Since the pandemic began in the U.S. in March 2020, poultry industry confidence waned but not as much as anticipated.
Conditions and opportunities sank while profit projections were relatively unaffected. The resourceful poultry industry weathered the storm.
One year into the pandemic
A year later, industry confidence is back to – and even slightly above – pre-COVID levels.
The WATT/Rennier Poultry Confidence Overall Index for the first quarter of 2021 was 126 (1996 baseline = 100), up from 102 in the fourth quarter of 2020. The Present Situation Index – assessing current business and labor market conditions – increased from 90 to 115. The Expectations Index – based on a short-term outlook for business activity, labor and profits – rose from 109 to 133.
These findings parallel the general U.S. economy. The Conference Board’s Consumer Confidence Index improved in February 2021. It’s Present Situation Index showed a quarter-over-quarter gain for the first time in three months.
Renewed activity – especially the re-opening of restaurants – inspired by increasing COVID-19 vaccination should spur the foodservice market responsible for a large portion of poultry demand.
Vaccination inspires hope
Several of our poultry respondents cited COVID-19 vaccinations as the key to spurring economic activity. The Conference Board reported vacation plans, particularly for travel outside of the U.S. and via air, saw a major uptick in February 2021 and are poised to improve further as vaccinations efforts expand further.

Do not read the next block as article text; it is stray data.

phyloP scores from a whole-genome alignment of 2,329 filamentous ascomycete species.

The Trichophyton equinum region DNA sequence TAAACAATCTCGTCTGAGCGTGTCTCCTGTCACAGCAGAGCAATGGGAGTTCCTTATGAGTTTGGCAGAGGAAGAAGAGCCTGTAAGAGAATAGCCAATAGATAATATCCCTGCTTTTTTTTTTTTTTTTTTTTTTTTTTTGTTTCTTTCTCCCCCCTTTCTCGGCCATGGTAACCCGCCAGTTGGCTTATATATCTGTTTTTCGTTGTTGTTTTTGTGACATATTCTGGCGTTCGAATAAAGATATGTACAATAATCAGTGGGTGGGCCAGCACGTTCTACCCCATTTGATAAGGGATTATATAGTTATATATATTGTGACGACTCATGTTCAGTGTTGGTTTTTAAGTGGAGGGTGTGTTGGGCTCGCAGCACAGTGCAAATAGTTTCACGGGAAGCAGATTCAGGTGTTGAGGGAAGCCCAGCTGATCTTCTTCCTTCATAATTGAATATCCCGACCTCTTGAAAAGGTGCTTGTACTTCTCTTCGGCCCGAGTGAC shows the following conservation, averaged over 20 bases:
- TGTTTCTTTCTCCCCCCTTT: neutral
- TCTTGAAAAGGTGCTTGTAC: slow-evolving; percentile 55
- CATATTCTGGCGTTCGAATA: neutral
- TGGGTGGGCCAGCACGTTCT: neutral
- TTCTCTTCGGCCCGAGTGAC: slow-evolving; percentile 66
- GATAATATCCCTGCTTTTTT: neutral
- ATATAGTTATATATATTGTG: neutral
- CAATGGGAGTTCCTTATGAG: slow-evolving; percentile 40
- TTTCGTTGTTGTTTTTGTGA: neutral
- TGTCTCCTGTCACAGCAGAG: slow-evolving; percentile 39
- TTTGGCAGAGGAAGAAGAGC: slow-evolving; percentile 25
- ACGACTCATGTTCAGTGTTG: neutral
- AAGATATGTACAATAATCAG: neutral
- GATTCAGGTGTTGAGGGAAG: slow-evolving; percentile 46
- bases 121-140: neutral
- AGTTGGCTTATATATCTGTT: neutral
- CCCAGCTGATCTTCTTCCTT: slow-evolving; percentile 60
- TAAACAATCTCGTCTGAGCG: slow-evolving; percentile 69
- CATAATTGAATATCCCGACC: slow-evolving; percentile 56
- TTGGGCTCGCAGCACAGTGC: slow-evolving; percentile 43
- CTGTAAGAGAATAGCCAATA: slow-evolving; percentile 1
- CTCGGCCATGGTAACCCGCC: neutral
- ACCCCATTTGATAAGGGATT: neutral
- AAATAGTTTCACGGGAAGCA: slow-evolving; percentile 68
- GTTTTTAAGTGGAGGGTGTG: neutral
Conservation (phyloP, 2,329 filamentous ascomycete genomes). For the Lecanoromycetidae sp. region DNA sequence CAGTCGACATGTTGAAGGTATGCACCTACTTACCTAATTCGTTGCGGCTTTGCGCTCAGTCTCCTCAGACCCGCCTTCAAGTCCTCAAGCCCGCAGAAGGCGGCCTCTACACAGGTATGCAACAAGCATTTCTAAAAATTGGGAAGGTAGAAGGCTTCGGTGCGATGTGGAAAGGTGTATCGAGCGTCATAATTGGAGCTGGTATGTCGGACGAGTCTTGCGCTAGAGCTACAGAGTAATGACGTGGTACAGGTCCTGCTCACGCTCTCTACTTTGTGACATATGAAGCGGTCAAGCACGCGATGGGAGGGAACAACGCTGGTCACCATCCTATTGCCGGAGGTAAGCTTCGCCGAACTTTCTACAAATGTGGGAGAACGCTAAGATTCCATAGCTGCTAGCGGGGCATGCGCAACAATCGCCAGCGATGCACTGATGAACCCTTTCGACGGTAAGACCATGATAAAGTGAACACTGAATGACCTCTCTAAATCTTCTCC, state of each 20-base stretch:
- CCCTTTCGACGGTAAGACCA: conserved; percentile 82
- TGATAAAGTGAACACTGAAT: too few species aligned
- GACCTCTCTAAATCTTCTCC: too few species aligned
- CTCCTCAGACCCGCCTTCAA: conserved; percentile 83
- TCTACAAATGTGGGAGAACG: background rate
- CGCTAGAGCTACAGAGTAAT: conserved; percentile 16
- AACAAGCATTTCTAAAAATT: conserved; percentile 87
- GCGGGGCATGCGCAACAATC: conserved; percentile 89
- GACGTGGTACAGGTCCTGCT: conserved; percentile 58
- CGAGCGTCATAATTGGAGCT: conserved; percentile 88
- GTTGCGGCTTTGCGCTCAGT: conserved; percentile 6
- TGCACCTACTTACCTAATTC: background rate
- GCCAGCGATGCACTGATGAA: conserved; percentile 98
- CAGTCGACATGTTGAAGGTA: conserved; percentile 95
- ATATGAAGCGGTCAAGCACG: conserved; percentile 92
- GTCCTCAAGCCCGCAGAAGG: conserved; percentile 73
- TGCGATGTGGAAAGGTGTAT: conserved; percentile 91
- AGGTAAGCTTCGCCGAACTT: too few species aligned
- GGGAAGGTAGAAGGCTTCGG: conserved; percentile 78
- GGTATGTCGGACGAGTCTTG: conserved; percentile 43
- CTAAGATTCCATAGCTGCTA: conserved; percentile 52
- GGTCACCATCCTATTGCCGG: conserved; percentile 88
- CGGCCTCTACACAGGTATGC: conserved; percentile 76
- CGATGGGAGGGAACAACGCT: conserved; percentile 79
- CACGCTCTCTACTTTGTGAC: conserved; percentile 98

This renewed activity – especially the re-opening of restaurants – should spur the all-important foodservice market responsible for a large segment of poultry production.
Outlook for 2021
Although feed prices are predicted to rise 10 to 12% in early 2021 due to record demand from China and decreased production in the Americas, many respondents felt the industry would balance supply and demand to maintain profitability.
Supporting this assessment, the U.S. Department of Agriculture predicts a less than 1% increase in broiler production in the first half of 2021 and a production decline in the second half due to higher feed costs. They believed these actions would support a 3.5 cent increase in price per pound, a 15% increase from 2020’s price levels.
Furthermore, several of our respondents emphasized that the poultry industry historically performs better than its primary protein competitors when feed prices climb.
The end in sight?
Widespread heard immunity from vaccination and prior infection, as well as the likely seasonality of the virus, all suggest the COVID-19 pandemic may be reaching its end.
After a year of logistical and operational wrangling, the industry now forecasts better conditions, opportunities and profits. Supply management should improve profits even though grain prices will be higher.